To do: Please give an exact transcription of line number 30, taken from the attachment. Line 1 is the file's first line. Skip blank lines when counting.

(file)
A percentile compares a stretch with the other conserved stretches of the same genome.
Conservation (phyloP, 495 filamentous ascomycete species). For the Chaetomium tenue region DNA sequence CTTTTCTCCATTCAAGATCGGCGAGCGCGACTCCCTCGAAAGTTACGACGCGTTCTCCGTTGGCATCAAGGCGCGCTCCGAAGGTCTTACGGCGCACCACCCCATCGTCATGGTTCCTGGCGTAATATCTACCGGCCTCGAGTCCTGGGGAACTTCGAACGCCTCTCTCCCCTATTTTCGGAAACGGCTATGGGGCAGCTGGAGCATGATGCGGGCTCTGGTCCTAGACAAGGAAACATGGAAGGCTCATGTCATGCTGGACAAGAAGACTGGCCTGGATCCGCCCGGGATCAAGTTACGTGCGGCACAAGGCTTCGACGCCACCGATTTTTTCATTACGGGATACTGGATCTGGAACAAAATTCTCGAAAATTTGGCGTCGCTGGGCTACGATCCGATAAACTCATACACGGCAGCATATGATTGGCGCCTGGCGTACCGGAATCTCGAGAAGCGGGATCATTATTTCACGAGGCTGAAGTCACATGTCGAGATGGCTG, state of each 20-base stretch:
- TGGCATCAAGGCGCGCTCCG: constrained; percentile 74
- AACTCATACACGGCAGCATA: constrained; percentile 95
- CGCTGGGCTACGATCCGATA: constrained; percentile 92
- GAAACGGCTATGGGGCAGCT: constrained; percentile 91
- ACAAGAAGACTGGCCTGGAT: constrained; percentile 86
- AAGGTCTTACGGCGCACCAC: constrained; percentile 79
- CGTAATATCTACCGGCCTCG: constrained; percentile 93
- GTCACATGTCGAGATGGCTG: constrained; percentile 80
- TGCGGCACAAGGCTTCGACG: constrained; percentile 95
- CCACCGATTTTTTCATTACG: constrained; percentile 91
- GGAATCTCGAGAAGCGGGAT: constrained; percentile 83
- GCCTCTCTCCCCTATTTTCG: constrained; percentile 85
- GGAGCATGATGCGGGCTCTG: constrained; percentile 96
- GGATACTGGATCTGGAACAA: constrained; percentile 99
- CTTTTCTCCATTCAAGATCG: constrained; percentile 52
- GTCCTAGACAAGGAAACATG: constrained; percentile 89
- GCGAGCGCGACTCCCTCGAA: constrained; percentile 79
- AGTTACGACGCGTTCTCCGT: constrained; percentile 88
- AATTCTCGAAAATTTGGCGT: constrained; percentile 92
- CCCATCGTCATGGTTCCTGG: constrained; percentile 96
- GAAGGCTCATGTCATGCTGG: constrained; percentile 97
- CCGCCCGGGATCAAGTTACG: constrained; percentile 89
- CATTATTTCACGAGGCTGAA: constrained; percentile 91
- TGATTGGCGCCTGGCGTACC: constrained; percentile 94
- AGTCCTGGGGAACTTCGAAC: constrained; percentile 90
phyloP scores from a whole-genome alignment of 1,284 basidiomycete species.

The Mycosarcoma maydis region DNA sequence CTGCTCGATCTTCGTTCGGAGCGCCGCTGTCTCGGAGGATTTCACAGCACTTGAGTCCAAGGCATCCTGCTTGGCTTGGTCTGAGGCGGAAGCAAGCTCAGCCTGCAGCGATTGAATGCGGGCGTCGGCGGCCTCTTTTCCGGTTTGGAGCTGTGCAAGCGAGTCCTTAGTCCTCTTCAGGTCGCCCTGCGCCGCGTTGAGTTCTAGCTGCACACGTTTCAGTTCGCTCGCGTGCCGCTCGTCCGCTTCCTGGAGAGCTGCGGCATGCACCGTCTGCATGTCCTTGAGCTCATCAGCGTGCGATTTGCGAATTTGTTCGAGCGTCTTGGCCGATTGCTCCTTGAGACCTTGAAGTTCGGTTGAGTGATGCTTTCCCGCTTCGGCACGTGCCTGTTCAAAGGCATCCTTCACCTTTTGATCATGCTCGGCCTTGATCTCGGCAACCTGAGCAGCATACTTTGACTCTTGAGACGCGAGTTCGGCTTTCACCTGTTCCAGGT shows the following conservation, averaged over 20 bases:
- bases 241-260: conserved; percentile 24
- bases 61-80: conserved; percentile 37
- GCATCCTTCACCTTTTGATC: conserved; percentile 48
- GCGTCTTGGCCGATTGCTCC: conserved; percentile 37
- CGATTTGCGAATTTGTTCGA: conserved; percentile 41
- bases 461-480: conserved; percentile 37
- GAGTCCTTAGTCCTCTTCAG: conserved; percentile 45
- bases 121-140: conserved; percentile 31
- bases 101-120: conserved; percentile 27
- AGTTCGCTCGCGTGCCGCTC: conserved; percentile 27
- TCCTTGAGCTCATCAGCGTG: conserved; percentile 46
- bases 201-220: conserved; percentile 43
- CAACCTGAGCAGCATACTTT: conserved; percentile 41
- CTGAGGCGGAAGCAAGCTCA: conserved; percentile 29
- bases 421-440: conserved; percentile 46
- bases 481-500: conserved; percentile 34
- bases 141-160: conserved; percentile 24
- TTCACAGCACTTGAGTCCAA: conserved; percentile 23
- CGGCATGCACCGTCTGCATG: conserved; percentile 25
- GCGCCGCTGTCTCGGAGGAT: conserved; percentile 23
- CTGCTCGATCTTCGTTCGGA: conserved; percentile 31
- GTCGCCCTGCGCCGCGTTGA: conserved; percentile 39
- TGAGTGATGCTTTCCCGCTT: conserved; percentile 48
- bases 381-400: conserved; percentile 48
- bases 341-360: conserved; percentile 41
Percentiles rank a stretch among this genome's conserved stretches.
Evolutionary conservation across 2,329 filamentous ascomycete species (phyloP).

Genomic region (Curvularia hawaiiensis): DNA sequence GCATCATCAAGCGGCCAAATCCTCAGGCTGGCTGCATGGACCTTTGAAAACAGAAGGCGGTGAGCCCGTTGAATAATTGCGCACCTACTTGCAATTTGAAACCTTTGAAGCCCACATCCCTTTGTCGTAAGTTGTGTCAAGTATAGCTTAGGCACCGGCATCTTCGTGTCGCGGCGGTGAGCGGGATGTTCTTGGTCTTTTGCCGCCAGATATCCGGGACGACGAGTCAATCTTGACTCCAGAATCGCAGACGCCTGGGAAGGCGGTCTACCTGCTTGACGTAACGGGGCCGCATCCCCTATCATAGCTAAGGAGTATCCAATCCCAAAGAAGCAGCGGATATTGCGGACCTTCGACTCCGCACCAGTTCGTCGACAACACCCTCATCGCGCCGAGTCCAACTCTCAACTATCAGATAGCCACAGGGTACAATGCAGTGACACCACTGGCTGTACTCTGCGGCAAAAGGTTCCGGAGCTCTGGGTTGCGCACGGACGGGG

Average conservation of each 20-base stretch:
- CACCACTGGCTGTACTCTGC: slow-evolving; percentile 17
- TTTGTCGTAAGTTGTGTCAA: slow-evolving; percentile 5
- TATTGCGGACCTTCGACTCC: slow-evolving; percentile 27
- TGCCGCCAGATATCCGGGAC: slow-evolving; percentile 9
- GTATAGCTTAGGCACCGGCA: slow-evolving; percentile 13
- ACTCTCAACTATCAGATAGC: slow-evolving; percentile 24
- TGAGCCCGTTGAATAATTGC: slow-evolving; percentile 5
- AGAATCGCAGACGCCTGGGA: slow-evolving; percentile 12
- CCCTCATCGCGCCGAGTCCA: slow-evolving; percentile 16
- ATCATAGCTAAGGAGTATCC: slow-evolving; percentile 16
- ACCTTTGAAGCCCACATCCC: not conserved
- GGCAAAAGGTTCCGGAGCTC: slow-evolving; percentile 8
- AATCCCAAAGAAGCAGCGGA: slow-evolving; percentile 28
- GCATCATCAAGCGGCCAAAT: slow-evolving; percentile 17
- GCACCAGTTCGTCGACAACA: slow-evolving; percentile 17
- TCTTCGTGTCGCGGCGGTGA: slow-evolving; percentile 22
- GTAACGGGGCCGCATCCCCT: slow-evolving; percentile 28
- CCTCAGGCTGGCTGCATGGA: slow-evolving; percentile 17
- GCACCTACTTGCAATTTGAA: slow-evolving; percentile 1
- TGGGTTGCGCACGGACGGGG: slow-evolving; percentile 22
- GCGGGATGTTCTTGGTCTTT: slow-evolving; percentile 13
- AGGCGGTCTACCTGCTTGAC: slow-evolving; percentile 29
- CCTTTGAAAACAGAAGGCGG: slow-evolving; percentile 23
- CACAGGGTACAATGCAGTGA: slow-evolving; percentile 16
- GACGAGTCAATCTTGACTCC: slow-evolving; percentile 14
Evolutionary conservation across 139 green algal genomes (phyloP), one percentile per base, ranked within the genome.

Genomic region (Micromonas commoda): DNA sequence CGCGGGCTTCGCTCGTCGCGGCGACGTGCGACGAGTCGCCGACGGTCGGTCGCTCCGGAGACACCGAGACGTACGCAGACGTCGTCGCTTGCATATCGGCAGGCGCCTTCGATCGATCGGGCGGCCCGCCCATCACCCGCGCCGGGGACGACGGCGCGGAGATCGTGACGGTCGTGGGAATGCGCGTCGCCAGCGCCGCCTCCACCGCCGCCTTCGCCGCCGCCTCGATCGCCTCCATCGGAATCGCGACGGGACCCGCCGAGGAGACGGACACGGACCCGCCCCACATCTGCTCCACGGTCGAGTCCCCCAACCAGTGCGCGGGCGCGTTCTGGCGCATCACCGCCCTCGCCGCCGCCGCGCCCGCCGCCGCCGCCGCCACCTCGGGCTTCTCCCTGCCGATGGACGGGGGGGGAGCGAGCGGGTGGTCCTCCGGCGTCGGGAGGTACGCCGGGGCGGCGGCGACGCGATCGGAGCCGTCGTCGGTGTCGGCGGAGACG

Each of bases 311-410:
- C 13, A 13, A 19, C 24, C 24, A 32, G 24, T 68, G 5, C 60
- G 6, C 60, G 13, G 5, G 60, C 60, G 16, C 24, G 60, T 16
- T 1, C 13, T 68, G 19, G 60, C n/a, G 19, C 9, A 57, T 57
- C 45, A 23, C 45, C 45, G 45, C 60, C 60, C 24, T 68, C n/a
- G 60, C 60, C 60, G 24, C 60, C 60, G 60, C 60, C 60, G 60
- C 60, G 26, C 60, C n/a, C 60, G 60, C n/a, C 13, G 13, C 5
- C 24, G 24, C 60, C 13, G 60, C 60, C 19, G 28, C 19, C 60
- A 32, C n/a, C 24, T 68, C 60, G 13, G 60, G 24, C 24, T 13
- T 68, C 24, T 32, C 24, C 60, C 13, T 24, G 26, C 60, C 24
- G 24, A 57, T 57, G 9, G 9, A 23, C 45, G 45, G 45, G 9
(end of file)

- bases 241-260: conserved; percentile 24